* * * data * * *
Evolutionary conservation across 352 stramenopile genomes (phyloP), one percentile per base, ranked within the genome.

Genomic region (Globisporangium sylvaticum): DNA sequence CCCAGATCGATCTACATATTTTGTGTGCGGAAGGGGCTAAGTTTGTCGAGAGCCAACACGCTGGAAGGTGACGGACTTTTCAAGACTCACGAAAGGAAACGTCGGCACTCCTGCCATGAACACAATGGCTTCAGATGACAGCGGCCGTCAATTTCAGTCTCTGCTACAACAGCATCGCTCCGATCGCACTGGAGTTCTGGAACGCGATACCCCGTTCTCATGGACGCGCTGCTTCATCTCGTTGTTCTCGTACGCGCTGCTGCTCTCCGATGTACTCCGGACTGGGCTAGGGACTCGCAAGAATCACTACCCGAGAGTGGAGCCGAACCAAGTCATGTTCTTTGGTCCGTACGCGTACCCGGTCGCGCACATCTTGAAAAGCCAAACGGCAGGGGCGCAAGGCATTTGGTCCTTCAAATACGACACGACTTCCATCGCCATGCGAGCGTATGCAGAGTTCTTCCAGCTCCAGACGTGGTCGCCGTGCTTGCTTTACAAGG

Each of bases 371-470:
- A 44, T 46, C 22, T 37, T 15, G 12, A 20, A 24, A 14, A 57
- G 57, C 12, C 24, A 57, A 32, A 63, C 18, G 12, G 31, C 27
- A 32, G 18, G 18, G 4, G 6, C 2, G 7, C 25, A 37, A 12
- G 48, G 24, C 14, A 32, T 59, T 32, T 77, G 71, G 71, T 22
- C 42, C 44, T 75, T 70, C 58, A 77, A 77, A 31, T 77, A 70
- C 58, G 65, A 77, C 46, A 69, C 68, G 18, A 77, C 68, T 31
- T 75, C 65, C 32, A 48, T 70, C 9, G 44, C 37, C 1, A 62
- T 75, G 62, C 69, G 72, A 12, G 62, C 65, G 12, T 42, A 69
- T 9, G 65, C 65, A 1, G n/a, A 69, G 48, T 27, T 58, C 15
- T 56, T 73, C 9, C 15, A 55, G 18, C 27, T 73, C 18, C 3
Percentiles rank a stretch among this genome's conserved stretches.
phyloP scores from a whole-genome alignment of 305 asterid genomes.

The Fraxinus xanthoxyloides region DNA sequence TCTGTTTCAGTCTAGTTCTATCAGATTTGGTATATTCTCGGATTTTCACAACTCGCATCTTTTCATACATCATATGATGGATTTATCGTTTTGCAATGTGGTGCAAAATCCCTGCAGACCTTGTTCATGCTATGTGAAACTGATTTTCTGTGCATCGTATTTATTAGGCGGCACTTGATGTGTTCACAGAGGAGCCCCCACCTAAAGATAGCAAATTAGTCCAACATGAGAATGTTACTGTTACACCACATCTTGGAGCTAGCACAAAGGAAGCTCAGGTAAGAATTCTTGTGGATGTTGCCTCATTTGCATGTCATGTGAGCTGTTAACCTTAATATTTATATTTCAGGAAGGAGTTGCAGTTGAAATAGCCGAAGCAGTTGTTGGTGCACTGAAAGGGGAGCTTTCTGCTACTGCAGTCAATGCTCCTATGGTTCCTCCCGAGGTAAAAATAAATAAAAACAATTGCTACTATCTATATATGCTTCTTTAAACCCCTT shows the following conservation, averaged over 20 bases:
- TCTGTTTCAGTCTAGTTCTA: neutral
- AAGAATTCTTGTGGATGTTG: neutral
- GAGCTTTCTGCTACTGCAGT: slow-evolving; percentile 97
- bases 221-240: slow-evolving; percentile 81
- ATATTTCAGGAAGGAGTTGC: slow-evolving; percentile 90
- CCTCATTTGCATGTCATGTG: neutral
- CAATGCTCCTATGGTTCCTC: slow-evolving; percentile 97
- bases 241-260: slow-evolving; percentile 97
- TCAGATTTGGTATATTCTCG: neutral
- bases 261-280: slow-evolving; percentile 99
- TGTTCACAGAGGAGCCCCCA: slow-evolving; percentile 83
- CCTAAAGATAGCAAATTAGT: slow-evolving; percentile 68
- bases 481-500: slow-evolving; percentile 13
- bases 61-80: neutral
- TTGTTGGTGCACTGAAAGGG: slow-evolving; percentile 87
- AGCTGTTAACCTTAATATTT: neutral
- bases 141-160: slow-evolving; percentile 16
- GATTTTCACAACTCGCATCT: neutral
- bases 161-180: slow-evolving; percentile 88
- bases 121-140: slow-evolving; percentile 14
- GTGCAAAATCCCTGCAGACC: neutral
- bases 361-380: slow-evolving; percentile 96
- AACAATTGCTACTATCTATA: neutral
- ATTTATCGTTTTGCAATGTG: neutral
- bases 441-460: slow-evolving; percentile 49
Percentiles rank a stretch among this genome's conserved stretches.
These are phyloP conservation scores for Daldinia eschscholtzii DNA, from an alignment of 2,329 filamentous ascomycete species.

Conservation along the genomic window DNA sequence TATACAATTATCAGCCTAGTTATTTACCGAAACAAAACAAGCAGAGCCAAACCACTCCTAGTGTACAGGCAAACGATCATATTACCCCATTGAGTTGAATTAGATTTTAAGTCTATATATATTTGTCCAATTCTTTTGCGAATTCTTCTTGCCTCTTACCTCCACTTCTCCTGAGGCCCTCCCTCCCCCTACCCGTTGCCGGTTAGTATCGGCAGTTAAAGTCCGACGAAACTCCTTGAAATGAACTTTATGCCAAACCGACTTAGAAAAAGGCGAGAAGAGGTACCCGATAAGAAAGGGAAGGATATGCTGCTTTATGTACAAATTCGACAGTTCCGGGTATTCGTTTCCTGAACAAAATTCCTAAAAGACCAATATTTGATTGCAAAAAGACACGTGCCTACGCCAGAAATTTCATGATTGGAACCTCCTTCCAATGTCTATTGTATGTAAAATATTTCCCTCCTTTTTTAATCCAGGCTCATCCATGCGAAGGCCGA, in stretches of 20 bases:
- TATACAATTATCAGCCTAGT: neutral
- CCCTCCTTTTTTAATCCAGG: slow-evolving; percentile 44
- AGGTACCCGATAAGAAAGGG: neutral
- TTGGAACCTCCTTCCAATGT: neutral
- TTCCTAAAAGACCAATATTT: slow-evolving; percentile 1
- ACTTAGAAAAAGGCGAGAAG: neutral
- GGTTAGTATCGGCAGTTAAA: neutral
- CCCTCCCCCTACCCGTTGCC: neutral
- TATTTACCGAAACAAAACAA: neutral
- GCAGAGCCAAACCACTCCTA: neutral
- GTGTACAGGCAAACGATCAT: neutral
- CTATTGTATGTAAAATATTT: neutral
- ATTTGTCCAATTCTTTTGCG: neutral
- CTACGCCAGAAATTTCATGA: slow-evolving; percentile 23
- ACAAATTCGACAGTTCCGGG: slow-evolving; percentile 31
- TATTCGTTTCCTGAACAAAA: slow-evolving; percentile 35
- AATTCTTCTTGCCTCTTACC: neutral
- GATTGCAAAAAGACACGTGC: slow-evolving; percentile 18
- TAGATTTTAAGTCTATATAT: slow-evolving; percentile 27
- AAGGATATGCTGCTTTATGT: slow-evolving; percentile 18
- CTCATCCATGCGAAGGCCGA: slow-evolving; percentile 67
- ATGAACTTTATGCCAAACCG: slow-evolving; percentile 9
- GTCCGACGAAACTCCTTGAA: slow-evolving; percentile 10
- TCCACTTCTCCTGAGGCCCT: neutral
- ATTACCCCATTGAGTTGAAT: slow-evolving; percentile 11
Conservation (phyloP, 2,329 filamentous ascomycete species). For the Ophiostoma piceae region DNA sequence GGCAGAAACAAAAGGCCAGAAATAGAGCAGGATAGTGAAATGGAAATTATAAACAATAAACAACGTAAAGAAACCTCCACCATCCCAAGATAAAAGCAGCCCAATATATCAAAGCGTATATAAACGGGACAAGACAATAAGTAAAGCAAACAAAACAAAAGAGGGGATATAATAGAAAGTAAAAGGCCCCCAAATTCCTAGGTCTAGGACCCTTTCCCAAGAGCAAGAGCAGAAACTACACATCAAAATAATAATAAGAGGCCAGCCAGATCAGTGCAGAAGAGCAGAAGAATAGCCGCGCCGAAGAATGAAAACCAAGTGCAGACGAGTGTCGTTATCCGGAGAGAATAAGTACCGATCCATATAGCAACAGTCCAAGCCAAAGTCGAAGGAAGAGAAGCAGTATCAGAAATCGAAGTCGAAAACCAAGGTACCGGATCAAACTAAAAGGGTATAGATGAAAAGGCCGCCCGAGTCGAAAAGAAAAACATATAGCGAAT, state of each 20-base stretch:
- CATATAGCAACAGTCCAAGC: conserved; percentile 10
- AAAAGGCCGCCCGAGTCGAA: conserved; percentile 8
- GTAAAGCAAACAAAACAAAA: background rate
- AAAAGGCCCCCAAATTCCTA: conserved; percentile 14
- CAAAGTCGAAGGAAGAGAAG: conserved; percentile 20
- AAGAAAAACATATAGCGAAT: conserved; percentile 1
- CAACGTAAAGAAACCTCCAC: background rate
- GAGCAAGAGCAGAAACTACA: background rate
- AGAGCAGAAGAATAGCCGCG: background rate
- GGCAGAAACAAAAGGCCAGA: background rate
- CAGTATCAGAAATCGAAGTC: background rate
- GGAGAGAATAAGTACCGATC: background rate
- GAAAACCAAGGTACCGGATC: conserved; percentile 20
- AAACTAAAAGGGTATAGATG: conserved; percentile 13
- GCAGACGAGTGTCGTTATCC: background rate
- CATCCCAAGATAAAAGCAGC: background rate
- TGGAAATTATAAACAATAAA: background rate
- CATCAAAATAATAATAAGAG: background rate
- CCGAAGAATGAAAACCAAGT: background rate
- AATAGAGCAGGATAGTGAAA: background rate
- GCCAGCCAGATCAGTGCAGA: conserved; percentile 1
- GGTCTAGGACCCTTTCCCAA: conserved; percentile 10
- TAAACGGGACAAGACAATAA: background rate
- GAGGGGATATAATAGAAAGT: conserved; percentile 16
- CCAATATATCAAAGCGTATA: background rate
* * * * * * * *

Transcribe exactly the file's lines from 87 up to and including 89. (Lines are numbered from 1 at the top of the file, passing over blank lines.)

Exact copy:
- TGGAAATTATAAACAATAAA: background rate
- CATCAAAATAATAATAAGAG: background rate
- CCGAAGAATGAAAACCAAGT: background rate